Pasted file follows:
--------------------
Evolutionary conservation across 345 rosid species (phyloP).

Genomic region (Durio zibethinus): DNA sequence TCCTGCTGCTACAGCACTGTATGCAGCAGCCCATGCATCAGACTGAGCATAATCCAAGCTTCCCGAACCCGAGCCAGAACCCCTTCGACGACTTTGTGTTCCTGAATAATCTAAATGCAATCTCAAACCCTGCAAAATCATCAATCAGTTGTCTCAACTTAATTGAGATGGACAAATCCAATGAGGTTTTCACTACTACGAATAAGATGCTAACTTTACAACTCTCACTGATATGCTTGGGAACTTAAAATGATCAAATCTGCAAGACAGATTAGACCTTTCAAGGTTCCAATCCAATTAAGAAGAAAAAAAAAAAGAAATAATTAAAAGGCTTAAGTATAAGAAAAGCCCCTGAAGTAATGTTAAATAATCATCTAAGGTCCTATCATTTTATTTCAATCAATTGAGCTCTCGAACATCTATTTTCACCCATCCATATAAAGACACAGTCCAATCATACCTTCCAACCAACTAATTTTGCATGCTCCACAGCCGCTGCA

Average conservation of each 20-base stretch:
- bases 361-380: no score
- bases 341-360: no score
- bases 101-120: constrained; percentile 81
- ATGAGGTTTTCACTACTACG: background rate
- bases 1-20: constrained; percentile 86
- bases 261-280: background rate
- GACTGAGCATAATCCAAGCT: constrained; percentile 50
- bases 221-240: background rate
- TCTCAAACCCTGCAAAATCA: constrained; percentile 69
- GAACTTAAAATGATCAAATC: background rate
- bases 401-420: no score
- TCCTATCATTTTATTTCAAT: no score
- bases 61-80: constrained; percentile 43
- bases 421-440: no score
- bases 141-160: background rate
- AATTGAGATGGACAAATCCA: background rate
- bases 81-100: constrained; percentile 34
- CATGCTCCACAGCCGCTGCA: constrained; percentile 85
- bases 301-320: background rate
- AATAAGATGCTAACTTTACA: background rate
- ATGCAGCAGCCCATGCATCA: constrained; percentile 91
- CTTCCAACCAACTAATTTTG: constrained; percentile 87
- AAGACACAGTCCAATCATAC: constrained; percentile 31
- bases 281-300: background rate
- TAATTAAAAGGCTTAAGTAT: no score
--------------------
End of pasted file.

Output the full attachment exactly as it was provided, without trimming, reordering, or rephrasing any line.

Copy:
Evolutionary conservation across 345 rosid species (phyloP).

Genomic region (Durio zibethinus): DNA sequence TCCTGCTGCTACAGCACTGTATGCAGCAGCCCATGCATCAGACTGAGCATAATCCAAGCTTCCCGAACCCGAGCCAGAACCCCTTCGACGACTTTGTGTTCCTGAATAATCTAAATGCAATCTCAAACCCTGCAAAATCATCAATCAGTTGTCTCAACTTAATTGAGATGGACAAATCCAATGAGGTTTTCACTACTACGAATAAGATGCTAACTTTACAACTCTCACTGATATGCTTGGGAACTTAAAATGATCAAATCTGCAAGACAGATTAGACCTTTCAAGGTTCCAATCCAATTAAGAAGAAAAAAAAAAAGAAATAATTAAAAGGCTTAAGTATAAGAAAAGCCCCTGAAGTAATGTTAAATAATCATCTAAGGTCCTATCATTTTATTTCAATCAATTGAGCTCTCGAACATCTATTTTCACCCATCCATATAAAGACACAGTCCAATCATACCTTCCAACCAACTAATTTTGCATGCTCCACAGCCGCTGCA

Average conservation of each 20-base stretch:
- bases 361-380: no score
- bases 341-360: no score
- bases 101-120: constrained; percentile 81
- ATGAGGTTTTCACTACTACG: background rate
- bases 1-20: constrained; percentile 86
- bases 261-280: background rate
- GACTGAGCATAATCCAAGCT: constrained; percentile 50
- bases 221-240: background rate
- TCTCAAACCCTGCAAAATCA: constrained; percentile 69
- GAACTTAAAATGATCAAATC: background rate
- bases 401-420: no score
- TCCTATCATTTTATTTCAAT: no score
- bases 61-80: constrained; percentile 43
- bases 421-440: no score
- bases 141-160: background rate
- AATTGAGATGGACAAATCCA: background rate
- bases 81-100: constrained; percentile 34
- CATGCTCCACAGCCGCTGCA: constrained; percentile 85
- bases 301-320: background rate
- AATAAGATGCTAACTTTACA: background rate
- ATGCAGCAGCCCATGCATCA: constrained; percentile 91
- CTTCCAACCAACTAATTTTG: constrained; percentile 87
- AAGACACAGTCCAATCATAC: constrained; percentile 31
- bases 281-300: background rate
- TAATTAAAAGGCTTAAGTAT: no score